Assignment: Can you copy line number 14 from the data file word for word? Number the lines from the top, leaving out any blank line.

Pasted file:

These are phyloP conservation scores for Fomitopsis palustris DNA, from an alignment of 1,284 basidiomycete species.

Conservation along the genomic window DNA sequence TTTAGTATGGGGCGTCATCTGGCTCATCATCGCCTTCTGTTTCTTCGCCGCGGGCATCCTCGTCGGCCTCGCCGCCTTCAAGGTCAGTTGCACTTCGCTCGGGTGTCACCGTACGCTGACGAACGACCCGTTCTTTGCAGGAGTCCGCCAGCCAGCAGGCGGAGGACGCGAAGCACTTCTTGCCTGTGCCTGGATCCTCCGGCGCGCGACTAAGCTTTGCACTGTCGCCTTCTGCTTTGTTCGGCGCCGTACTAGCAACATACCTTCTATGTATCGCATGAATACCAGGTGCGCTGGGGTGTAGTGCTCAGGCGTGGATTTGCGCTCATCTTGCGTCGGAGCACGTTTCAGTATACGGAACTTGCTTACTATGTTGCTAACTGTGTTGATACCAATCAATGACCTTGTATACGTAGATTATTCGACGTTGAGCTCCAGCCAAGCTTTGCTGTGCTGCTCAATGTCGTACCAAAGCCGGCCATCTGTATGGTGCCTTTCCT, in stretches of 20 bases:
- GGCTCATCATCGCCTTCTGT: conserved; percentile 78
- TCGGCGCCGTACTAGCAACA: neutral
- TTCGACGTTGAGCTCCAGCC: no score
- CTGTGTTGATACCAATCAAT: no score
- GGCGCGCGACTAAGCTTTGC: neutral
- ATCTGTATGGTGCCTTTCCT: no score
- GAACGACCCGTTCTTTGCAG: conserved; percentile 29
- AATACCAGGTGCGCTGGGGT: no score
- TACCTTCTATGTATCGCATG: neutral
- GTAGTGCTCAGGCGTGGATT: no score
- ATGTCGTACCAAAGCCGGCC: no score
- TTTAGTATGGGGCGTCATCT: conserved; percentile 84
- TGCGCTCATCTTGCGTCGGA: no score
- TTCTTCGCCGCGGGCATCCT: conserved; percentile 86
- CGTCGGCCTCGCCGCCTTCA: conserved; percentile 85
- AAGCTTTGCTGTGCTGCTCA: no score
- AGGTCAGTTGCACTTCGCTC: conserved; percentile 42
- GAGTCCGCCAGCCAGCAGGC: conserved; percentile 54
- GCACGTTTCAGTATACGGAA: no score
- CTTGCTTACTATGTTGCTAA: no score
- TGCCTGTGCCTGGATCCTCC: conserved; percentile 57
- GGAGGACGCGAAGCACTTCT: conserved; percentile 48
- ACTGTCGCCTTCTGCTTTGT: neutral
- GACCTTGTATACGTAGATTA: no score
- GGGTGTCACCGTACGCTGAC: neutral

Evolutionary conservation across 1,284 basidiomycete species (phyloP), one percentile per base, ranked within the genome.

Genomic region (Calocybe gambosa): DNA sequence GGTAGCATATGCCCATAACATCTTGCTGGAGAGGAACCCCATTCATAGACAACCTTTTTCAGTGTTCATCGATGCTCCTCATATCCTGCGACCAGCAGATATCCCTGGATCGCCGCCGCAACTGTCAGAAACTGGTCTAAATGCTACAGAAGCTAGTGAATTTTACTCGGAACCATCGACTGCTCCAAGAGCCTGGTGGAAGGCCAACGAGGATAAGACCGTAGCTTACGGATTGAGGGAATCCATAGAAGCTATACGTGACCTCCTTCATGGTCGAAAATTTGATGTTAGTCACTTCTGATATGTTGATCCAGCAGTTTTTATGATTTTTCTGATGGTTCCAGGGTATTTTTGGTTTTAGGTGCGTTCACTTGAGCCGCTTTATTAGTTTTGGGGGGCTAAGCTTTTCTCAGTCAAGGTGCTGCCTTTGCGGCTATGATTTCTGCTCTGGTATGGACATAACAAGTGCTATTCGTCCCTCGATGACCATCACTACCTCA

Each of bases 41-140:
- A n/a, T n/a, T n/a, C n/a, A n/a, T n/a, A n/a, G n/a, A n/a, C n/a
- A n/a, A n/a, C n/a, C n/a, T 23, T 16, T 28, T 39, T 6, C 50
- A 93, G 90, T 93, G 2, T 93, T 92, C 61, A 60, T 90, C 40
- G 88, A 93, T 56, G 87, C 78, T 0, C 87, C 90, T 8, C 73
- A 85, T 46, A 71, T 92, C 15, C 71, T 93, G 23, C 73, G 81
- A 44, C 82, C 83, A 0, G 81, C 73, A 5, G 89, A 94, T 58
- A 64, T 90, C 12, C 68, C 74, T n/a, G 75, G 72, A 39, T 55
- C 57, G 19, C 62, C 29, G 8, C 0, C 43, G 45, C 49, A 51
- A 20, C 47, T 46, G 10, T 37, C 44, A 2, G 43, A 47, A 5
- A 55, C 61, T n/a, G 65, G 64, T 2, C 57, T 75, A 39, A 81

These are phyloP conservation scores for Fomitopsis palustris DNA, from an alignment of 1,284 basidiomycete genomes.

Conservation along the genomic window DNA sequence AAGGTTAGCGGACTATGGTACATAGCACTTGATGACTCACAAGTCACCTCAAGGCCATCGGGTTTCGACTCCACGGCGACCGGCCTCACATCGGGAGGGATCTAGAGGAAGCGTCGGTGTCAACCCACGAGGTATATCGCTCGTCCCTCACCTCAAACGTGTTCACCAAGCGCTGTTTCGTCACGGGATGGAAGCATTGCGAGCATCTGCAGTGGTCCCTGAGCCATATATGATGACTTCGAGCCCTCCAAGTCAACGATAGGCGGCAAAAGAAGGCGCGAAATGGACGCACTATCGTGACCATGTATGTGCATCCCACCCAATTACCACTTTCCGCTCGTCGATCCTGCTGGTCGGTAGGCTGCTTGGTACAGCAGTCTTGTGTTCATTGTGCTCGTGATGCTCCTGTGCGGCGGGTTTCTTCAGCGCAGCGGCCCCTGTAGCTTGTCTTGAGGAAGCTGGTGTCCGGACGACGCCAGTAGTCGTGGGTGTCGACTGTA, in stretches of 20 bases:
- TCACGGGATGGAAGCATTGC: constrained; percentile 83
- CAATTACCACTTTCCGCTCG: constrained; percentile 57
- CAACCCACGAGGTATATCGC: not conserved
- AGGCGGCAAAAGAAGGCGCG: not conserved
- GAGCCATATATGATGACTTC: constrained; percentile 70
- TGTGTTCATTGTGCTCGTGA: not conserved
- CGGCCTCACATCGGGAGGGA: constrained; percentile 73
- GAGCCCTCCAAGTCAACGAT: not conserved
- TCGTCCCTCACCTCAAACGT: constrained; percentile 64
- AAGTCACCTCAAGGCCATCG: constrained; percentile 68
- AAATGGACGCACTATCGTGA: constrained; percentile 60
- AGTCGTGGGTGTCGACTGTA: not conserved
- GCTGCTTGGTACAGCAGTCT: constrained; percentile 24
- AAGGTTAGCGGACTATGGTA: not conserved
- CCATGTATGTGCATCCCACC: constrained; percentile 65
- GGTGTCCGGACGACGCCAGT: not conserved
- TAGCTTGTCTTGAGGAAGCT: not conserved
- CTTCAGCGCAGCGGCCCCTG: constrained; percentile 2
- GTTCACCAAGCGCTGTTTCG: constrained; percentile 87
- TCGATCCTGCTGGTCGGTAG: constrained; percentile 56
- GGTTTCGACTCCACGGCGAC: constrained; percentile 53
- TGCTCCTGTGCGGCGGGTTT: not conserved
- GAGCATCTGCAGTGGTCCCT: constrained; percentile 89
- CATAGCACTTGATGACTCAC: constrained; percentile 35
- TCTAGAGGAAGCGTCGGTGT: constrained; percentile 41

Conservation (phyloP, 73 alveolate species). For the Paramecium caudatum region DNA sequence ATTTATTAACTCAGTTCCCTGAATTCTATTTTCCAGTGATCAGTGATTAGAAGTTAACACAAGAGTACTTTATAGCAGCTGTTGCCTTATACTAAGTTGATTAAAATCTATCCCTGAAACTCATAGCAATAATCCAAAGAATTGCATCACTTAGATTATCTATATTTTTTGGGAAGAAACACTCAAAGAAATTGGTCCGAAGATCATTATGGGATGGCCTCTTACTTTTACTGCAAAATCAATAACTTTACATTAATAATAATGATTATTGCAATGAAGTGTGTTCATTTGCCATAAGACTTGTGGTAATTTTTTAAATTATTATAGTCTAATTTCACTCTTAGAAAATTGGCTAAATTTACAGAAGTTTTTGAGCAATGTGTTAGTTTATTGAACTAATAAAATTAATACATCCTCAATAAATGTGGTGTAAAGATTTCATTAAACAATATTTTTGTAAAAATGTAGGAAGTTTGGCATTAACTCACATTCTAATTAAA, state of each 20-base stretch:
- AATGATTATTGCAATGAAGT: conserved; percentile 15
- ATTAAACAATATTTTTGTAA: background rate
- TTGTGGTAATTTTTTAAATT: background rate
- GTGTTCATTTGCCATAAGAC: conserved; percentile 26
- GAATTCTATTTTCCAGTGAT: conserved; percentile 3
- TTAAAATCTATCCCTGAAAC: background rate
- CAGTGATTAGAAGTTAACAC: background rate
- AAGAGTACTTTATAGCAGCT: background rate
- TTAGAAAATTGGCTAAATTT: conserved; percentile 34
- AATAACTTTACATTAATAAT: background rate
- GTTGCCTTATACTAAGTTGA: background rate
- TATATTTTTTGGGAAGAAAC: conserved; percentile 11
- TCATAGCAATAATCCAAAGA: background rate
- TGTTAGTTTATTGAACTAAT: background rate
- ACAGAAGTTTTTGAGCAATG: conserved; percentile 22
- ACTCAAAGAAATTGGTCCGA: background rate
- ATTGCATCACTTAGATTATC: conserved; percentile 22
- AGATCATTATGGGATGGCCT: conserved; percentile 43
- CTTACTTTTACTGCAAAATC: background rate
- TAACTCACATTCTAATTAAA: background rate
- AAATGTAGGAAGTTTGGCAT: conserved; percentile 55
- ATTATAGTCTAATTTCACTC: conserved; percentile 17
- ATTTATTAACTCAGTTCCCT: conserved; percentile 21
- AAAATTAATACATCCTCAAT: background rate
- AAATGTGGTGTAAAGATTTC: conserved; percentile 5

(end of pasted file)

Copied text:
- TTTAGTATGGGGCGTCATCT: conserved; percentile 84